The best songs are all closely tied to a certain emotion. Nostalgia was the emotion of choice for James Mercer and The Shins during their show Wednesday night at Express Live.

Things have changed for Mercer since he first released “Oh! Inverted World” 16 years ago. For starters, he’s the last remaining member of the American indie-pop band.

But that didn’t stop him from turning his well-documented studio magic into an electrifying 90-minute set in front of a full crowd still longing for The Shins youthful past.

Mercer and his five-piece backing band provided just that — an energetic, career-spanning 17-song performance that made the crowd remember the places they were when first hearing the popular chorus hooks. The concert was half performance, half sing-along, andthe crowd enjoyed hit after hit, starting with popular early songs “Caring is Creepy” and “Australia” before laying into tracks from the band’s recently releasedfifth studio album, “Heartworms.”

The crowd fully engaged in frequent sing-alongs, such as the new album’s opening track, “A Name for You,” and the band’s 2012 hit “Simple Song” off its fourth studio album. The five-year gap between albums clearly created a longing from deprived fans of the band’s early work, fo Columbus was among dozens of sold-out shows for the band’s tour.

And Mercer seemed genuinely happy to be back on stage. His youthful exuberance and genuine enjoyment matched the crowd song for song and gave the bare-bones stage setup the much needed energy it lacked.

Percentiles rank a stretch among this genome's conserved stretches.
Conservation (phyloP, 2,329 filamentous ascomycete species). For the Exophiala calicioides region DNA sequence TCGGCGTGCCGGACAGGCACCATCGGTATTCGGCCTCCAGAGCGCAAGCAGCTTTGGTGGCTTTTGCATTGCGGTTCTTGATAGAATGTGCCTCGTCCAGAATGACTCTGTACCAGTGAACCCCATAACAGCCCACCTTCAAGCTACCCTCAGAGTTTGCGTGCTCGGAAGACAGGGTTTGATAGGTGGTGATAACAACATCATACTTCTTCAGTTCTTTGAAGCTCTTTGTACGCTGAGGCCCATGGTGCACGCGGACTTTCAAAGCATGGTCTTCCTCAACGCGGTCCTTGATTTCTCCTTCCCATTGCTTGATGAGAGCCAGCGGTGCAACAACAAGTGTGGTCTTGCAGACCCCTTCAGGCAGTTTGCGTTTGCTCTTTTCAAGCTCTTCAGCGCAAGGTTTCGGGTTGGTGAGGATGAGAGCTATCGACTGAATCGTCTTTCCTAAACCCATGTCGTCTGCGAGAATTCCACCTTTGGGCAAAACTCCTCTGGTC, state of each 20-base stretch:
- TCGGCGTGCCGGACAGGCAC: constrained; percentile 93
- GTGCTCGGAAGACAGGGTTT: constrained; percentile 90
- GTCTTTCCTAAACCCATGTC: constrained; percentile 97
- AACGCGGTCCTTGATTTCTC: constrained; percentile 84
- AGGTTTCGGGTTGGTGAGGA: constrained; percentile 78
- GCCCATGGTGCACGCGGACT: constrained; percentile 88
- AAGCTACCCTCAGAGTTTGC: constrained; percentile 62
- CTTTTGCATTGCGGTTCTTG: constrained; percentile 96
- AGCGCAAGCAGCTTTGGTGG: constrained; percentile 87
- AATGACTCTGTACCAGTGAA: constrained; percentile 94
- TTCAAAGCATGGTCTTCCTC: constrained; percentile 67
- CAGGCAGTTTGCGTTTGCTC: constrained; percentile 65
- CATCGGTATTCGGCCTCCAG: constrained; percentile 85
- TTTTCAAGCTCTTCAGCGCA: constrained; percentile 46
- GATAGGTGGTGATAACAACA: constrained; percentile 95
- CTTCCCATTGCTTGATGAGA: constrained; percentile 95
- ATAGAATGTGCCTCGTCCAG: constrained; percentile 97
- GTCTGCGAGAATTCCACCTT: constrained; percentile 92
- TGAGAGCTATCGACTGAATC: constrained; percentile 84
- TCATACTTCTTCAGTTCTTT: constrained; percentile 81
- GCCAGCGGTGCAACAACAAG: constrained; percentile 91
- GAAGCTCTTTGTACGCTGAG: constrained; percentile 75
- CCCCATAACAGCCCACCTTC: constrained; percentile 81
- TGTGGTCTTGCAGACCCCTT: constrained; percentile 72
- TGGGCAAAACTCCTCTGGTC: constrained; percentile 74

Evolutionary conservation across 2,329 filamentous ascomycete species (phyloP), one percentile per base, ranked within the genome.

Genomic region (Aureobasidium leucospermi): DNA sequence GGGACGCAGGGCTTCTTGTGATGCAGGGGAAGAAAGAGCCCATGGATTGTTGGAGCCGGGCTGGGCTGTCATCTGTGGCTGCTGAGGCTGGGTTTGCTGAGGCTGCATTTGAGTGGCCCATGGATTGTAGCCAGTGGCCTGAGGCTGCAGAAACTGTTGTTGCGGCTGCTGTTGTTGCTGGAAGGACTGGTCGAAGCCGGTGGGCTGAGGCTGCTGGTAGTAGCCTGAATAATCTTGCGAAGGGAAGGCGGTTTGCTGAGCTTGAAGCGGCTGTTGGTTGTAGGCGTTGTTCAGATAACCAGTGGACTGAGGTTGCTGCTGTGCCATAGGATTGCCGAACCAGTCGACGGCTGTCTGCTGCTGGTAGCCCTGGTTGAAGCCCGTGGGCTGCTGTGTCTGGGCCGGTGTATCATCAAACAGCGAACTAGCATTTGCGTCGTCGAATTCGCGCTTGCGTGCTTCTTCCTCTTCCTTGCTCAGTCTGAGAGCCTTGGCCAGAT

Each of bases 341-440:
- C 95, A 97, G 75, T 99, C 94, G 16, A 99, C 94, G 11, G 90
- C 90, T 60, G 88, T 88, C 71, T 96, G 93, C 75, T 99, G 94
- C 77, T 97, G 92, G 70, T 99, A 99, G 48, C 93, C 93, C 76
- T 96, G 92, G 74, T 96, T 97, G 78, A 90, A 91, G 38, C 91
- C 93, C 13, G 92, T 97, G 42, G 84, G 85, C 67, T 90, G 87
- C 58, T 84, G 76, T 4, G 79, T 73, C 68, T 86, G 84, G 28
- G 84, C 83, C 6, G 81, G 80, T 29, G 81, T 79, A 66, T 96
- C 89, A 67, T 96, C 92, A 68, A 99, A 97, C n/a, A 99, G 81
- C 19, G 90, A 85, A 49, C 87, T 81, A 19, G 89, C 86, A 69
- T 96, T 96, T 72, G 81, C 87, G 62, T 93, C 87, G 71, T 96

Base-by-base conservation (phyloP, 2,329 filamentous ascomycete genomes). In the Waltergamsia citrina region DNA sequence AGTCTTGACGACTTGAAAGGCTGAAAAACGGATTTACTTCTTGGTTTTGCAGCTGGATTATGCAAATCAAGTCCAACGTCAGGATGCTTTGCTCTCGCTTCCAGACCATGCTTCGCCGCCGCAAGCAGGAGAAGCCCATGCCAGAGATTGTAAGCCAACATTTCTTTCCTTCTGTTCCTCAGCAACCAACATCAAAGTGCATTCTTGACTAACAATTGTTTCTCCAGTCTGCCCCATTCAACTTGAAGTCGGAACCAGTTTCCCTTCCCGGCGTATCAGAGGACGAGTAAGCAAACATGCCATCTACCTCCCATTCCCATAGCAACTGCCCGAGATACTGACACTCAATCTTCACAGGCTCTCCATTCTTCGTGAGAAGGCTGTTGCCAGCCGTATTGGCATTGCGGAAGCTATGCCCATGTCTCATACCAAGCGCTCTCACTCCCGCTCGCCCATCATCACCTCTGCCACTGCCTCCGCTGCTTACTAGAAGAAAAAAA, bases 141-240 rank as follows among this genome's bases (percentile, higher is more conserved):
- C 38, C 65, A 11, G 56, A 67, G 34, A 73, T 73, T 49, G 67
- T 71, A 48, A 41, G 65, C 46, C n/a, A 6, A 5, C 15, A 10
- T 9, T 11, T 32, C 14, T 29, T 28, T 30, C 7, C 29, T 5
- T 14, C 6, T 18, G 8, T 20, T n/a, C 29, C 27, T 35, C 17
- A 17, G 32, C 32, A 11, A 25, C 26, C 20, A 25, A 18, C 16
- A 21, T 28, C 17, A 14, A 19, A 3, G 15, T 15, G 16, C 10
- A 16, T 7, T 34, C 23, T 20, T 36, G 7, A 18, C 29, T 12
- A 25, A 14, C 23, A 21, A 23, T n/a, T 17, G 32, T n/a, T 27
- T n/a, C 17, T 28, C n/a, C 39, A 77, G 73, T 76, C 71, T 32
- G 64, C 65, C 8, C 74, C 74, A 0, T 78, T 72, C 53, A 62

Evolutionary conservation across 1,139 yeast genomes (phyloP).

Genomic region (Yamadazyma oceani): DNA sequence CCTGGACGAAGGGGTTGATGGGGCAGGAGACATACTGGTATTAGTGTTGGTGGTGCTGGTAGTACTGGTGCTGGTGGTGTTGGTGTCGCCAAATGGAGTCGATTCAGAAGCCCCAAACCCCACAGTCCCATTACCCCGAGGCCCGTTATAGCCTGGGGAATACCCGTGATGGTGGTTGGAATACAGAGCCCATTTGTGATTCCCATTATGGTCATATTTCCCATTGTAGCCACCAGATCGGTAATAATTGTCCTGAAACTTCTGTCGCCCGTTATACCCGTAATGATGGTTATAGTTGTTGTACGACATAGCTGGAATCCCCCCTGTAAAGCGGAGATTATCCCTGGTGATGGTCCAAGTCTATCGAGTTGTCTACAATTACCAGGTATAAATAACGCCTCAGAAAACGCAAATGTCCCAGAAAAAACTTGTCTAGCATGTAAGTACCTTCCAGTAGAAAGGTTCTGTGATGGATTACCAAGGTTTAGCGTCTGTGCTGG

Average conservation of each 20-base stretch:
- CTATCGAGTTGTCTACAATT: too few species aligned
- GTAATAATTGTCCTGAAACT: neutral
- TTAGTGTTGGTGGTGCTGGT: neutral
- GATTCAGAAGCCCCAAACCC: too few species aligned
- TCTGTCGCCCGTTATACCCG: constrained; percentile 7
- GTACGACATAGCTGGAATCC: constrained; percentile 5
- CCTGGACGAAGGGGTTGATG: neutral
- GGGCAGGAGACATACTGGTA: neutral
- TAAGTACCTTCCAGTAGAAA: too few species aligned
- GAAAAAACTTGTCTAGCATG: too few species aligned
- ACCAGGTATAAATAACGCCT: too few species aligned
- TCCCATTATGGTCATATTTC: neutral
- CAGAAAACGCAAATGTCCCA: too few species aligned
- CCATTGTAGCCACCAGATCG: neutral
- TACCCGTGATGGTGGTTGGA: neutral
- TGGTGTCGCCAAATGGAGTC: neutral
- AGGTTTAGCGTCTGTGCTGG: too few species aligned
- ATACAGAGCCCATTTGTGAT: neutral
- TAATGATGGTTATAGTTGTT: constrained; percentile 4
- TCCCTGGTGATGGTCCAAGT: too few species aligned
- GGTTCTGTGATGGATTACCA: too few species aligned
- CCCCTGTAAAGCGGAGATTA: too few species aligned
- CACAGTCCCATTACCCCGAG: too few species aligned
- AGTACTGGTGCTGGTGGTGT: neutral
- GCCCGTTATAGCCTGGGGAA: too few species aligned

Mercer stood center stage the entire show in front of colorful strobes and carnival-style stuffed flowers, meant to evoke the album art from “Heartworms.”

While the nostalgia-filled tracks of old made up a bulk of the set list, Mercer showed the maturity he has learned over his 20-year career with encore track “The Fear” off his newest album. Aptly named, the beautiful album-ender is backed by a lovely violin melody. The crisp studio sound was almost perfectly duplicated by the three violins accompanying Mercer’s dark and sad lyrics in the live iteration.

And then Mercer turned to the song that put The Shins on the map in 2001. The band performed a smooth, slowed-down version of “New Slang,” its most popular song to date.

It set the band up well for the closing hit that provided the most frenetic movement of the night. “Sleeping Lessons” off the band’s third album worked the crowd up to an apex before Mercer seamlessly weaved in one of Tom Petty’s signature hits, “American Girl.”

It was a fitting tribute to Petty, although The Shins played it on this tour before he died in October. The song was also a fitting end to the concert that will leave a satisfied crowd singing the tunes the whole way home.